What is a project: the fundamentals
Challenging projects are excellent catalysts of personal and professional growth. Exposure to stress and the never-ending quest for innovative solutions under the constraints of time make the creativity and the quality of everyone involved emerge and increase. Just like muscles take shape when properly strained, so people improve under appropriate training.
Leaving aside other important factors (management, division of roles, etc.), any particular project will have the following key components:
- Objective(s): : which has/have to be S.M.A.R.T.
- Activities: the elements making up the project from start to finish.
- Resources people, materials, information, technology
- Temporal and financial constraints, which have to be consistent with the project’s complexity.
These core components are timeless; they can even be found in Aristotle:
First, have a definite, clear practical ideal, a goal, an objective. Second, have the necessary means to achieve your ends; wisdom, money, materials and methods. Third, adjust all your means to that end.
The activities may be collected in different phases of the project. In IT (but not only), you have usually the following phases:
- Analysis and Design
- Monitoring after Go-Live
The definition of the objectives itself (the project’s mission and raison d'être) is a fundamental activity concretised in the Planning phase. No project is destined to happen without having a clear objective, a to-do list and appropriate resources, that is, people with a can-do, proactive, ambitious attitude. Every one of the above components is critical and requires due attention. Every phase is important and full of snares which must be disposed of by competent and experienced people. Working on projects on a daily basis makes you realise clearly all the rough edges in the execution of action plans.
I write this down to grasp my thoughts, because all too often you lose them in bits and pieces, like fish caught with hands.
Mastering the Execution phase: critical factors
How important is the Execution? In this paragraph I’ll stress the third phase, which is usually where the greatest number of activities and prepared resources concentrates. Execution can be defined as the phase in which activities are completed according to times and methods established beforehand.
Once the objectives and the plan of action have been defined, there are essentially two factors which can either compromise or support the project’s progression:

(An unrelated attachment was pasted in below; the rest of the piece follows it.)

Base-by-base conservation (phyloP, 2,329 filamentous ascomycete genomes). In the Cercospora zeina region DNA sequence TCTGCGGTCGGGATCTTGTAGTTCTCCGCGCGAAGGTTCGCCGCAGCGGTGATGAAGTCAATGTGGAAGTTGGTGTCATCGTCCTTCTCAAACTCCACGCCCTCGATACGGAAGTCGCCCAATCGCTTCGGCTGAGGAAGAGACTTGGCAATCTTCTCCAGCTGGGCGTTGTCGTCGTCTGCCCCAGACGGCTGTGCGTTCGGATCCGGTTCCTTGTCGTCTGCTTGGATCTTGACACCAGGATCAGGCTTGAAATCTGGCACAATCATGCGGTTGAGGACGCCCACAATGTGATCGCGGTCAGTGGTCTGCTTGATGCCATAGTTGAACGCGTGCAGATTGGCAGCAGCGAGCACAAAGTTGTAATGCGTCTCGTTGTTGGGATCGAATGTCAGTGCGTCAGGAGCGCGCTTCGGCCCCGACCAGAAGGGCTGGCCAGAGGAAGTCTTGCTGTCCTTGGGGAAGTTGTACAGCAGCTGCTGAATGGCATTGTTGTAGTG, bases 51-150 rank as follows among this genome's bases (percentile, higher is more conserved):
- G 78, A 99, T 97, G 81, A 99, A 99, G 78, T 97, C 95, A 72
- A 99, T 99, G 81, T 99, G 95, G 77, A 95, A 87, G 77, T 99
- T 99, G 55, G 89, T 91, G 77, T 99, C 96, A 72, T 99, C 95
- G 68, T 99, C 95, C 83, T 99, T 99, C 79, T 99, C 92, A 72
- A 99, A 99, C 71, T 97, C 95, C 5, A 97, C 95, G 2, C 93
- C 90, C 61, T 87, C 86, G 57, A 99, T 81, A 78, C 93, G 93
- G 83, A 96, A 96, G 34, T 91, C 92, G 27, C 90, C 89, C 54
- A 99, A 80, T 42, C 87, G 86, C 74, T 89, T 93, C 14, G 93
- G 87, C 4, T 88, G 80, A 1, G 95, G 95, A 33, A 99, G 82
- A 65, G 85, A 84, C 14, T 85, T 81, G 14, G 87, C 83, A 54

- Interpersonal relations and communication
These factors are critical because strictly correlated to the management of scarce resources.
A deficient organisation ushers in a feeling of failed control, which then has the potential to cause an iniquitous and unbalanced distribution of tasks and, consequently, the overburdening of specific resources. In the long run, it can affect negatively the morale of the workforce (see the burnout syndrome), and it certainly involves the wastage of the scarcest of resources: time. With a deficient organisation there comes a need for unpredicted stoppages, to mend the tears as they occur.
The execution phase resembles a swollen river, charged with energy (human plus material and immaterial resources), rushing through a dug-out channel (clearly defined list of planned activities) in its pursuit of the ocean (the great final objective).
An example from my own professional experience. As a SAP consultant in a project to implement S/4HANA, I found myself wasting days only to garner the necessary information in order to plan some formative sessions (UATs). To avoid the dispersion of that river through predictable holes along the way, it would have been better if protective barriers were raised in time. In my case, having lists of people involved with the project along with their emails would have enabled a significant saving of time and energy that otherwise had to be spent for data gathering that could have easily been garnered beforehand.
A wasteful communicative style, inefficient and ineffective, betokens the absence of vision and leadership. It can have several negative effects on the workforce: confusion, frustration, drop in effort. It leads inevitably to further wastes of time in order to effect remedial actions, clarify, motivate, and make individuals and groups take responsibility.
By failing to pay attention to these factors the risk is above all that of failing to complete the activities within the settled deadlines. The risk, in other words, is that of failure.
The enthusiasm, the passion and the clarity about the objectives of the project make the mission clear and obvious to all the participants involved.
Excelling at organisation through efficiency catalysts
Managing ‘many’ is like managing ‘a few’: you only have to take care of organisation. Controlling ‘many’ is like controlling ‘a few’. It is only a matter of training and signalling.Sun Tzu, The Art Of War
Organisation may also be defined as the removal of bureaucratic obstacles in order to allow the happy furtherance and fulfillment of a project’s activities by the people involved. A kind of via negativa consisting of finding and eliminating that which does not belong to the project or that which is not executive phase.
There are two possibilities for excelling at organisation:
Hiring people who are catalysts of organisational and operative efficiency. A PMO is a key figure. The PMO puts the priorities in order, assigns them, reviews them, and keeps track of them in order to allow a smooth continuation of the project within the established deadlines. For a good PMO, ‘managing many’ is like ‘managing a few’, because he knows how to take care of organisation.
- Adopting methods and tools which generate efficiency. A PMO without the right methods and tools to support his operations is blind or hobbled, and destined to fail.
If the failure is predictable, it is better avoided.